Nigeria recognizes two classes of workers. There are “workers,” who usually perform manual or administrative labor, and “employees,” who perform work that requires additional training or education. Different laws and regulations apply to each group. For workers of all types, it is best for companies to draft written employment contracts to ensure both sides understand the terms of the arrangement.

If you are looking to employ workers in Nigeria, contact Remote to learn about your options.

Public holidays

Below are national public holidays applicable for all regions in this country. Remote customers have access to a detailed list of regional public holidays within the Remote platform. Sign up now to access all public holiday information.

Minimum Wage

In Nigeria, the minimum wage is 30,000 nairas per month.

Payroll Cycle

For customers of Remote, all employee payments will be made in equal monthly installments on or before the last working day of each calendar month, payable in arrears.

Competitive benefits package in Nigeria

At Remote, we’re passionate about helping you craft the best possible employee experience for your team. We are leading the way in developing globally competitive benefits programs. This means making sure employees everywhere have access to both the required and supplemental benefits they need to thrive, and your company has the localized expertise needed to attract and keep the best global talent.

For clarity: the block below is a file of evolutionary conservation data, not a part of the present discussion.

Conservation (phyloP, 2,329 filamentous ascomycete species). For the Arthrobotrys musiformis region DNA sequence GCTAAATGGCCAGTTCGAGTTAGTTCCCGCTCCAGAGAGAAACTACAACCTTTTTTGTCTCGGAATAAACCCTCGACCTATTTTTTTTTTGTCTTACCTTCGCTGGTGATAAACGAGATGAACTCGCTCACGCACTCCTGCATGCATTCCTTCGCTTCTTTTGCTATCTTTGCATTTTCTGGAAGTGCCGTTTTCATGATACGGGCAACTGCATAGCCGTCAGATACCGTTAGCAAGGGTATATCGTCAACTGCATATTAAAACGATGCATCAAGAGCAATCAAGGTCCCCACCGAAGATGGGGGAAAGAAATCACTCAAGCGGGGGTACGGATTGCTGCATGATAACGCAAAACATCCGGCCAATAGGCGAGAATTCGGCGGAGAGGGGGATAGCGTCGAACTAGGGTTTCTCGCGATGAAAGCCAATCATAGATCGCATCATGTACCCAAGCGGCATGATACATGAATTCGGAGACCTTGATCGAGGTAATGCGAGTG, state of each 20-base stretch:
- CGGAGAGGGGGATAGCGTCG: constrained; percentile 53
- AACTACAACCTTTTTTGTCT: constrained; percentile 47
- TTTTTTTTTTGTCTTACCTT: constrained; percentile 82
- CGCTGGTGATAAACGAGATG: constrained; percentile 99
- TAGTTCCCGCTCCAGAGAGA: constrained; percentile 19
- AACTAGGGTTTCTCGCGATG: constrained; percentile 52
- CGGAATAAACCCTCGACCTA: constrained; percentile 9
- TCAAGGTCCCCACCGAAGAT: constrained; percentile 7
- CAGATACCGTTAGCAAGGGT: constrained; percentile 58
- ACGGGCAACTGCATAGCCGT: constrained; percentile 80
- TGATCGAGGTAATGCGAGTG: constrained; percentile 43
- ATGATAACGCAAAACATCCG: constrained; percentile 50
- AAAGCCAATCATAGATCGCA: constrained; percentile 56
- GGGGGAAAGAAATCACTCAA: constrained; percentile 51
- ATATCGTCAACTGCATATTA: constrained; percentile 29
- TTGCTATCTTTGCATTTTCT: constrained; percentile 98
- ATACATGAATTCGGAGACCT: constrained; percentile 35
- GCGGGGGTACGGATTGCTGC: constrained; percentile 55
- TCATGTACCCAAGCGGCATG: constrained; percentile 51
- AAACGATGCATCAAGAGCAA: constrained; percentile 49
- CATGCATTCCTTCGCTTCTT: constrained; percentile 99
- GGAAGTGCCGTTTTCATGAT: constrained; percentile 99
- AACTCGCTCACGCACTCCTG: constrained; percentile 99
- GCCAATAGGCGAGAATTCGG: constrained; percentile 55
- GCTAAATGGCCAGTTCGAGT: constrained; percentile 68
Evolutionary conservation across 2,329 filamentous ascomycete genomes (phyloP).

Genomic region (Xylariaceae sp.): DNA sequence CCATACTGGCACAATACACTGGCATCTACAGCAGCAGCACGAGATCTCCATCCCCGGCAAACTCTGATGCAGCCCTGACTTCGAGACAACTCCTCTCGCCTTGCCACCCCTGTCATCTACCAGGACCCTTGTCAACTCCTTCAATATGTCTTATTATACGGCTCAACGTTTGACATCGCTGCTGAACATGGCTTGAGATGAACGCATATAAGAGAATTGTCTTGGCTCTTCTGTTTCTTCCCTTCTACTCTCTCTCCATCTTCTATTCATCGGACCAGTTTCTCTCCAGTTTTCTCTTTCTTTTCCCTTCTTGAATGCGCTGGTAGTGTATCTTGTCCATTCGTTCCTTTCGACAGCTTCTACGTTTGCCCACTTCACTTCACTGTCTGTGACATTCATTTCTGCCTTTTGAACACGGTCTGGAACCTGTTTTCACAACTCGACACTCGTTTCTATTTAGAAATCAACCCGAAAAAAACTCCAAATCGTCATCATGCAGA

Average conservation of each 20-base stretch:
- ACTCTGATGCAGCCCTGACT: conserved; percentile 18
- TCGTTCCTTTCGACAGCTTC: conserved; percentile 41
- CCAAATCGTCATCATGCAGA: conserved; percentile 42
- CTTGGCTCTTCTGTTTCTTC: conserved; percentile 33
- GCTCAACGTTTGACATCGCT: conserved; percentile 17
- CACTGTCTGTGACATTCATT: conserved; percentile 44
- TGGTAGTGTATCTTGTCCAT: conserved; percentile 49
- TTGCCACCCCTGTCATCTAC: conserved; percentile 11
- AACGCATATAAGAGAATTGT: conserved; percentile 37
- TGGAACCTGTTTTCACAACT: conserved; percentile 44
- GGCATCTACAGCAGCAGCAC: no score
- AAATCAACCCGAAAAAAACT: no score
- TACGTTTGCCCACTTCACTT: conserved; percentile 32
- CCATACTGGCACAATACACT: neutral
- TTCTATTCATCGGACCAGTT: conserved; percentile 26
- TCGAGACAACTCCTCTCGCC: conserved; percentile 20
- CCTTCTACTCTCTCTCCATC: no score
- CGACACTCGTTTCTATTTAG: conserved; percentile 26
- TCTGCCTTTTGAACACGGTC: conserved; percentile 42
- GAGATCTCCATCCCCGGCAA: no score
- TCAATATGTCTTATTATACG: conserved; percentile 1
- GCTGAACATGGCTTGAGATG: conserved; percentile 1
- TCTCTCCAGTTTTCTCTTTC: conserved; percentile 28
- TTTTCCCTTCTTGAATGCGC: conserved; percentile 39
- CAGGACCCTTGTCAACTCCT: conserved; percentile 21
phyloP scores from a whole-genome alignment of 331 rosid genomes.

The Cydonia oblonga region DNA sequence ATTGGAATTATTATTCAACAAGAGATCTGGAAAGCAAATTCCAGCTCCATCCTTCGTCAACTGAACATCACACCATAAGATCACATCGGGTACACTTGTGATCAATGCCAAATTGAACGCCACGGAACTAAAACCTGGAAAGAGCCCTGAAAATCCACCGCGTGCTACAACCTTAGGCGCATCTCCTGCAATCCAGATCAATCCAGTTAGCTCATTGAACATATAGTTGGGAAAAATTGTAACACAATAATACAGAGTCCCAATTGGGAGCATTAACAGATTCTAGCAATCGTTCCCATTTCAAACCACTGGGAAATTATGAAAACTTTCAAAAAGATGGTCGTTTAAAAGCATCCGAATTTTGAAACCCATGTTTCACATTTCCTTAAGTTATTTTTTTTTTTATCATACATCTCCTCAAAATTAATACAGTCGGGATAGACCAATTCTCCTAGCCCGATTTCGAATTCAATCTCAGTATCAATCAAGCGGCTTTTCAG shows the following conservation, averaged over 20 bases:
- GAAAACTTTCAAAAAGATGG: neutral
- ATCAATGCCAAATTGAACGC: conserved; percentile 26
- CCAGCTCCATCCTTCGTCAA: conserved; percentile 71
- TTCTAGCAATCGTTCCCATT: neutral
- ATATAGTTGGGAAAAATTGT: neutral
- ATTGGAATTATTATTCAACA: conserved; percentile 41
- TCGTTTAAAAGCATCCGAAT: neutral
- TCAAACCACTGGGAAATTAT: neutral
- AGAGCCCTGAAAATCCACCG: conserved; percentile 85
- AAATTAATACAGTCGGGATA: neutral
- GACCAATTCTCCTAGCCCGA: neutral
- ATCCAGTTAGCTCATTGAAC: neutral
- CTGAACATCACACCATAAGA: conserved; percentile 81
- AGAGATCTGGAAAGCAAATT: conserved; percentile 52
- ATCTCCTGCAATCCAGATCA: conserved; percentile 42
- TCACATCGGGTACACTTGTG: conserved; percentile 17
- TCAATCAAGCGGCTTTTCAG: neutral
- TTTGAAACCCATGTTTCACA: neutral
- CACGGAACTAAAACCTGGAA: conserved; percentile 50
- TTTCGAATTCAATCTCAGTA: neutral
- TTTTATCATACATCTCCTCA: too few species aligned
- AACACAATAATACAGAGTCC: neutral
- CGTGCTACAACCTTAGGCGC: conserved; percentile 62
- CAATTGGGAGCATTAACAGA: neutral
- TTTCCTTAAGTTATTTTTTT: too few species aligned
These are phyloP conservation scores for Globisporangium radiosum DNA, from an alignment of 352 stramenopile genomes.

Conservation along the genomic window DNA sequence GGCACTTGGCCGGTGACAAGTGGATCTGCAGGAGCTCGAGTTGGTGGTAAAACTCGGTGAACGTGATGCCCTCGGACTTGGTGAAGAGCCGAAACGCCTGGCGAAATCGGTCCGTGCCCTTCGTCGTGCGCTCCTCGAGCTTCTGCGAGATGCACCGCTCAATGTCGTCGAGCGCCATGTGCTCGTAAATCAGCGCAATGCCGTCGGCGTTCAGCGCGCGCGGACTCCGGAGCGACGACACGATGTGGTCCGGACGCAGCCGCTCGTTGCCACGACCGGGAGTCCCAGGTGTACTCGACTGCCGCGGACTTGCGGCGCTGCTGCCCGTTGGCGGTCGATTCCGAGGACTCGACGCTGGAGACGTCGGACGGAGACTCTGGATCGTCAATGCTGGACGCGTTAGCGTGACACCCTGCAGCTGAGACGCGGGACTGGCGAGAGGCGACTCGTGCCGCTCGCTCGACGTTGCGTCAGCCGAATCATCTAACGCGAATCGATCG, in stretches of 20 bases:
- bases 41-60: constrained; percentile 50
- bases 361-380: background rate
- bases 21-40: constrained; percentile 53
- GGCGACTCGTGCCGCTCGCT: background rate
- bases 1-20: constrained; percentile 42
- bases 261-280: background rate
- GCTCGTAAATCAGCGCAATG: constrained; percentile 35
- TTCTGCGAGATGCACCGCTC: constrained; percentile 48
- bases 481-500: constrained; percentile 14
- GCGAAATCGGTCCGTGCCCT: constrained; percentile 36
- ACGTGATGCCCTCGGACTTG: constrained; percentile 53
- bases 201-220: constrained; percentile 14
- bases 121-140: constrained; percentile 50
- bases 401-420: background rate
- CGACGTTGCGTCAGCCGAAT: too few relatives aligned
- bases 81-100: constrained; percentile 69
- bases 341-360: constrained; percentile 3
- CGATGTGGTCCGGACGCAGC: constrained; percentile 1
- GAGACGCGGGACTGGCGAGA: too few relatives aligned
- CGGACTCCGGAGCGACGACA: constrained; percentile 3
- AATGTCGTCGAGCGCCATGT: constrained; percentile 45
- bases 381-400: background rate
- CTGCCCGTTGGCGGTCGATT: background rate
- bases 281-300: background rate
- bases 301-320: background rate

Our benefits packages in Nigeria are tailored to fulfill the local needs of employees. Typically, our packages contain some or all of the following benefits:

  • Health Insurance
  • Dental Insurance
  • Vision Insurance
  • Mental Health Support
  • Pension or 401(K)
  • Life and Disability Insurance

Calculate the cost to hire an employee
in Nigeria

Taxes in Nigeria

Learn how employment taxes and statutory fees affect your payroll and your employees’ paychecks in Nigeria.

  • Employer

    • 10% - Pension Fund

    • 10% - Health Insurance

    • 1% - Workers’ Compensation

  • Employee payroll taxes

    • 8% - Pension Fund

    • 5% - Health Insurance

    • 2.5% - National Housing Fund (NHF)

  • Employee Income Tax

    • 7% (Income up to NGN 300,000)

    • 11% (NGN 300,000-600,000)